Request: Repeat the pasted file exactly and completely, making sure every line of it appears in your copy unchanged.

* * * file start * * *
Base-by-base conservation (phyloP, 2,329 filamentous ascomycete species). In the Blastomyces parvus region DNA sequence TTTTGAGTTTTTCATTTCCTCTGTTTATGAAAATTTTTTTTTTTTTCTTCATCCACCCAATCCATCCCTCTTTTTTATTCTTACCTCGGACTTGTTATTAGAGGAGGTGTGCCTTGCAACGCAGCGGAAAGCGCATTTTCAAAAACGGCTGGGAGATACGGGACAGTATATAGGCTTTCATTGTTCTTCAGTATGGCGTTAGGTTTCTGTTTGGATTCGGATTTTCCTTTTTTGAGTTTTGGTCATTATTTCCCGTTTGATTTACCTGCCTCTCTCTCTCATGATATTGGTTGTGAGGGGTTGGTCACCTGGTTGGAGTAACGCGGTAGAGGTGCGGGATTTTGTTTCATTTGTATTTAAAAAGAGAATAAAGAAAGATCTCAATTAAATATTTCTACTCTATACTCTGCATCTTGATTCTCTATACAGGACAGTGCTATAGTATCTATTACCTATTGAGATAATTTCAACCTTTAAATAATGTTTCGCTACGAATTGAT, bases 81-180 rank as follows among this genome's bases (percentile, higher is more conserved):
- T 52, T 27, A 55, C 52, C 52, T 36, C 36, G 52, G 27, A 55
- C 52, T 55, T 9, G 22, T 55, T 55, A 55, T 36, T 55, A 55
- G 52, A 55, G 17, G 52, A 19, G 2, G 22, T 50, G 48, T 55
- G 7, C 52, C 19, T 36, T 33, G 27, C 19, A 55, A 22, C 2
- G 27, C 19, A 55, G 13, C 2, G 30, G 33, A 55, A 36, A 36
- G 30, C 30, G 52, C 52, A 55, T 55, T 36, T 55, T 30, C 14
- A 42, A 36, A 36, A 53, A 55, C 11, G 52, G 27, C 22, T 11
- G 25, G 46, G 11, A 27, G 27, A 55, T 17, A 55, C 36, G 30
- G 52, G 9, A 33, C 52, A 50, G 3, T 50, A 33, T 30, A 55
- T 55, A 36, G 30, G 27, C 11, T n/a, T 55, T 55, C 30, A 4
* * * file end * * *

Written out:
Base-by-base conservation (phyloP, 2,329 filamentous ascomycete species). In the Blastomyces parvus region DNA sequence TTTTGAGTTTTTCATTTCCTCTGTTTATGAAAATTTTTTTTTTTTTCTTCATCCACCCAATCCATCCCTCTTTTTTATTCTTACCTCGGACTTGTTATTAGAGGAGGTGTGCCTTGCAACGCAGCGGAAAGCGCATTTTCAAAAACGGCTGGGAGATACGGGACAGTATATAGGCTTTCATTGTTCTTCAGTATGGCGTTAGGTTTCTGTTTGGATTCGGATTTTCCTTTTTTGAGTTTTGGTCATTATTTCCCGTTTGATTTACCTGCCTCTCTCTCTCATGATATTGGTTGTGAGGGGTTGGTCACCTGGTTGGAGTAACGCGGTAGAGGTGCGGGATTTTGTTTCATTTGTATTTAAAAAGAGAATAAAGAAAGATCTCAATTAAATATTTCTACTCTATACTCTGCATCTTGATTCTCTATACAGGACAGTGCTATAGTATCTATTACCTATTGAGATAATTTCAACCTTTAAATAATGTTTCGCTACGAATTGAT, bases 81-180 rank as follows among this genome's bases (percentile, higher is more conserved):
- T 52, T 27, A 55, C 52, C 52, T 36, C 36, G 52, G 27, A 55
- C 52, T 55, T 9, G 22, T 55, T 55, A 55, T 36, T 55, A 55
- G 52, A 55, G 17, G 52, A 19, G 2, G 22, T 50, G 48, T 55
- G 7, C 52, C 19, T 36, T 33, G 27, C 19, A 55, A 22, C 2
- G 27, C 19, A 55, G 13, C 2, G 30, G 33, A 55, A 36, A 36
- G 30, C 30, G 52, C 52, A 55, T 55, T 36, T 55, T 30, C 14
- A 42, A 36, A 36, A 53, A 55, C 11, G 52, G 27, C 22, T 11
- G 25, G 46, G 11, A 27, G 27, A 55, T 17, A 55, C 36, G 30
- G 52, G 9, A 33, C 52, A 50, G 3, T 50, A 33, T 30, A 55
- T 55, A 36, G 30, G 27, C 11, T n/a, T 55, T 55, C 30, A 4